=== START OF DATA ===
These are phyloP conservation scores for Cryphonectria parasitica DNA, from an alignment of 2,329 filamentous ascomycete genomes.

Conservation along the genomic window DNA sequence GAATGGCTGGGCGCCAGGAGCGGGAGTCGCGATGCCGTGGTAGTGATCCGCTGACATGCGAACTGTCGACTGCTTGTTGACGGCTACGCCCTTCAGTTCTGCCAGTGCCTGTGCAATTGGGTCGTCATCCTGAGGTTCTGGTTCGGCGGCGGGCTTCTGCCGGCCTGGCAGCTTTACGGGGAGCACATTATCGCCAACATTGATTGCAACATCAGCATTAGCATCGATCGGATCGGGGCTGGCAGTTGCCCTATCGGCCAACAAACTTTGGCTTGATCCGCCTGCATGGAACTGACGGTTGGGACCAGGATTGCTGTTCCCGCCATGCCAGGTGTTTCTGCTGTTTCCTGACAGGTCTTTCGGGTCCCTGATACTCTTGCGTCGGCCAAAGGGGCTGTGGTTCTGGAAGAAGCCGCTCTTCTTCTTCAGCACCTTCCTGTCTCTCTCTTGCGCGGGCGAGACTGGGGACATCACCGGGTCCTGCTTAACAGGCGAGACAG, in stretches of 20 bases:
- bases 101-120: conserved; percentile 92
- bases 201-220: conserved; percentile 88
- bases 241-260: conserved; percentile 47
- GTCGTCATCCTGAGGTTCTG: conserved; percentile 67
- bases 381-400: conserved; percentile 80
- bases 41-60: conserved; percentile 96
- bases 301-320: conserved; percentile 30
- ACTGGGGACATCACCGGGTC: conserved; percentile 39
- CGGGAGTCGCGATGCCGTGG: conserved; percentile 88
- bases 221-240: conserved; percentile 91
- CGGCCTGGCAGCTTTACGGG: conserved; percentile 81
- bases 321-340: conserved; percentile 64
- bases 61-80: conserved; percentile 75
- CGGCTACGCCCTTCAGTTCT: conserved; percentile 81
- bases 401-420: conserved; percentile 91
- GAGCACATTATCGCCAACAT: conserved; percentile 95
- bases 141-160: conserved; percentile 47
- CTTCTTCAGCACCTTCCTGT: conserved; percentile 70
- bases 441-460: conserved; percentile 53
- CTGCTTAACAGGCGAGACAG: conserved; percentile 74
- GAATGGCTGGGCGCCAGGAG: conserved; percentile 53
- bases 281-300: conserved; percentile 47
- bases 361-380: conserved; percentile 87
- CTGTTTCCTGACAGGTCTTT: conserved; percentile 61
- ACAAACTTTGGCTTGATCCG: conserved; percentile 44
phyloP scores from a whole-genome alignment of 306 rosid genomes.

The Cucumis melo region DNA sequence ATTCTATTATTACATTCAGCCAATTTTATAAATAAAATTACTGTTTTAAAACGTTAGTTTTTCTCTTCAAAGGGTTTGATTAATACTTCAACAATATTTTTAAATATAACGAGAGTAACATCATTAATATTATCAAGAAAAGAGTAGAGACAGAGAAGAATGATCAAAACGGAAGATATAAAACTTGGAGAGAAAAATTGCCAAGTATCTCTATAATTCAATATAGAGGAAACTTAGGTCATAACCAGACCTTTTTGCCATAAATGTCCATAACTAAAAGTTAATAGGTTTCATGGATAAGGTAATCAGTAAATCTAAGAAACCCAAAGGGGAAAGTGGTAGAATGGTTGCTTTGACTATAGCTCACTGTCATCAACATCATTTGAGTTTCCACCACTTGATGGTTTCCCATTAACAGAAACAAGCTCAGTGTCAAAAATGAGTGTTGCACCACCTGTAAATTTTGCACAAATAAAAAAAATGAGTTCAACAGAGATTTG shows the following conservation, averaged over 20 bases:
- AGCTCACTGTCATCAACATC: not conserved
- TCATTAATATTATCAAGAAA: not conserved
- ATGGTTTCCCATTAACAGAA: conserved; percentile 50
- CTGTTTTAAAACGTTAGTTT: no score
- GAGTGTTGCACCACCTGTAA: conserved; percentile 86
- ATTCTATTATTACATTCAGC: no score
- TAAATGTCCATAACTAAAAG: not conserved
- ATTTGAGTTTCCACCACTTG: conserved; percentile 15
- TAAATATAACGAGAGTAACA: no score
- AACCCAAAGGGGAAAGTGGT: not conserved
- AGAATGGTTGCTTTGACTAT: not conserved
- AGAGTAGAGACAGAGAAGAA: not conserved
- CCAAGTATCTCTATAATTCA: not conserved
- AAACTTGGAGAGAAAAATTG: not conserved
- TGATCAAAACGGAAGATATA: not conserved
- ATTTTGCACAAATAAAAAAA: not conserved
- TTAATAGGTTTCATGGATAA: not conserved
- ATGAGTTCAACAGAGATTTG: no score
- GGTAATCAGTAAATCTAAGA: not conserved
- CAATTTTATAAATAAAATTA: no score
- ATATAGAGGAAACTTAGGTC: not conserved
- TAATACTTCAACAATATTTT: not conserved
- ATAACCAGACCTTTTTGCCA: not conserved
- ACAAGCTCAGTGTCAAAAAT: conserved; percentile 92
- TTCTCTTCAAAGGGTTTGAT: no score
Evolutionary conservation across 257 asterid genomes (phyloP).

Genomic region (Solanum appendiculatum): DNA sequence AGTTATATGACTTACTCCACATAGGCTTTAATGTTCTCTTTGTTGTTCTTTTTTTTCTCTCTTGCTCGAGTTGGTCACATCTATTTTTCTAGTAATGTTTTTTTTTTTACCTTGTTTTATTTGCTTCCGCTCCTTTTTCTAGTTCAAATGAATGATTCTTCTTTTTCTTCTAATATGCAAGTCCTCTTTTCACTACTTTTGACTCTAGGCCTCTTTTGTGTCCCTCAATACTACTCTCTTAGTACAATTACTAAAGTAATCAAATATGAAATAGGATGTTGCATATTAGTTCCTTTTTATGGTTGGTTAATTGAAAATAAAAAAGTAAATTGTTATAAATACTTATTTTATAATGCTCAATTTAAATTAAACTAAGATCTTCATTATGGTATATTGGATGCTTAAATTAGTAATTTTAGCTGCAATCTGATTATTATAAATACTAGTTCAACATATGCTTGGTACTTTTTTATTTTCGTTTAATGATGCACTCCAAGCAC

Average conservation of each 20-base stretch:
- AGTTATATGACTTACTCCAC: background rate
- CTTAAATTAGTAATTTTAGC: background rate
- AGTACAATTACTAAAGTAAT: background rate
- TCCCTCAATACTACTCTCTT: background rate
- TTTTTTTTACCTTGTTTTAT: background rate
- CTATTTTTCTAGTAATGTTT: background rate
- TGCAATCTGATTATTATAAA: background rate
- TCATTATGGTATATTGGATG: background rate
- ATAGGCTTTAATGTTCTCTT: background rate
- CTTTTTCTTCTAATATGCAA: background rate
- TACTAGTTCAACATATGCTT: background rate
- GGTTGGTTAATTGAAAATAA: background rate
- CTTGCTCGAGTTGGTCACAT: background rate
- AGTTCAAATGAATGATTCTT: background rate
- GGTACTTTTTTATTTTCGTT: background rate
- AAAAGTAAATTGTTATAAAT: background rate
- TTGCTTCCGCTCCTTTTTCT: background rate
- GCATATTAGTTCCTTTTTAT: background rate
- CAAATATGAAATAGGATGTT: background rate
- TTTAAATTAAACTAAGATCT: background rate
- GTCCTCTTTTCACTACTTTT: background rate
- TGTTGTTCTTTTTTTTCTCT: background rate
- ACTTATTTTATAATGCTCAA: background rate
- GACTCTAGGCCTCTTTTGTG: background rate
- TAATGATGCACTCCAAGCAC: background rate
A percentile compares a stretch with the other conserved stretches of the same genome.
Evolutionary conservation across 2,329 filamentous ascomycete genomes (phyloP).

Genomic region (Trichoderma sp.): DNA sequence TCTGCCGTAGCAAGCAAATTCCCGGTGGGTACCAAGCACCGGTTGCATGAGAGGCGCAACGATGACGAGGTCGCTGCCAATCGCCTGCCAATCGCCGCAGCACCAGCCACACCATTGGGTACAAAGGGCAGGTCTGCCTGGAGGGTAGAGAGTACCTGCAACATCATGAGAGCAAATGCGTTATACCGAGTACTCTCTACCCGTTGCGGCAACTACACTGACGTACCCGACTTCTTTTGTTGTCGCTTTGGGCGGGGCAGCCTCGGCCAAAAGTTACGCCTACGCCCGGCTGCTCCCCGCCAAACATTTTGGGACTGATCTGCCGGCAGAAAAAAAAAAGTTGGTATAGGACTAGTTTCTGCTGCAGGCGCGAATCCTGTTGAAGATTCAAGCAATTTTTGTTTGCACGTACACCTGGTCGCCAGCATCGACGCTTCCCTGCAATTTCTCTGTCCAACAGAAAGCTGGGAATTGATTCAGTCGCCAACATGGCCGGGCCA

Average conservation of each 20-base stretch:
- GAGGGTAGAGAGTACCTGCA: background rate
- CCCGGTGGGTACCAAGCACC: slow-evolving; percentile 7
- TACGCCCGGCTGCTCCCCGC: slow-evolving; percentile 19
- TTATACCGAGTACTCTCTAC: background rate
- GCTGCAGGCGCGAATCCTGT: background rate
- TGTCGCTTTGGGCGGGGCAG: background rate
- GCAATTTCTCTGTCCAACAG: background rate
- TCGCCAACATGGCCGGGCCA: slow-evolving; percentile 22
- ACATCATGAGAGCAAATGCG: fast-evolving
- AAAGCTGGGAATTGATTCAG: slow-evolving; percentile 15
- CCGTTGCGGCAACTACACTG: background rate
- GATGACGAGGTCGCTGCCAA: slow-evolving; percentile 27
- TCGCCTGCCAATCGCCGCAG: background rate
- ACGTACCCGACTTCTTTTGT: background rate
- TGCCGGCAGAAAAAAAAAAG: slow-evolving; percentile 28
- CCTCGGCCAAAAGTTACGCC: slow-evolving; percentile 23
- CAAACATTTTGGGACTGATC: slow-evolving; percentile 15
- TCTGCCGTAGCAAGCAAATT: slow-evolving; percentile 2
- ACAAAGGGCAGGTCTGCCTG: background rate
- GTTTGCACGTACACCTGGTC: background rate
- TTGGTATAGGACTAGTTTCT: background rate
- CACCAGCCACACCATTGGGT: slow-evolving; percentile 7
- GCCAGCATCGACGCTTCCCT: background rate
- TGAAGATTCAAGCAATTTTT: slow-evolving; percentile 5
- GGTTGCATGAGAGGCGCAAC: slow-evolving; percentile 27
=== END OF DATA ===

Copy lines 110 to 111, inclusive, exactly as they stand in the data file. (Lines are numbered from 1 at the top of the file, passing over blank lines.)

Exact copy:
- TGAAGATTCAAGCAATTTTT: slow-evolving; percentile 5
- GGTTGCATGAGAGGCGCAAC: slow-evolving; percentile 27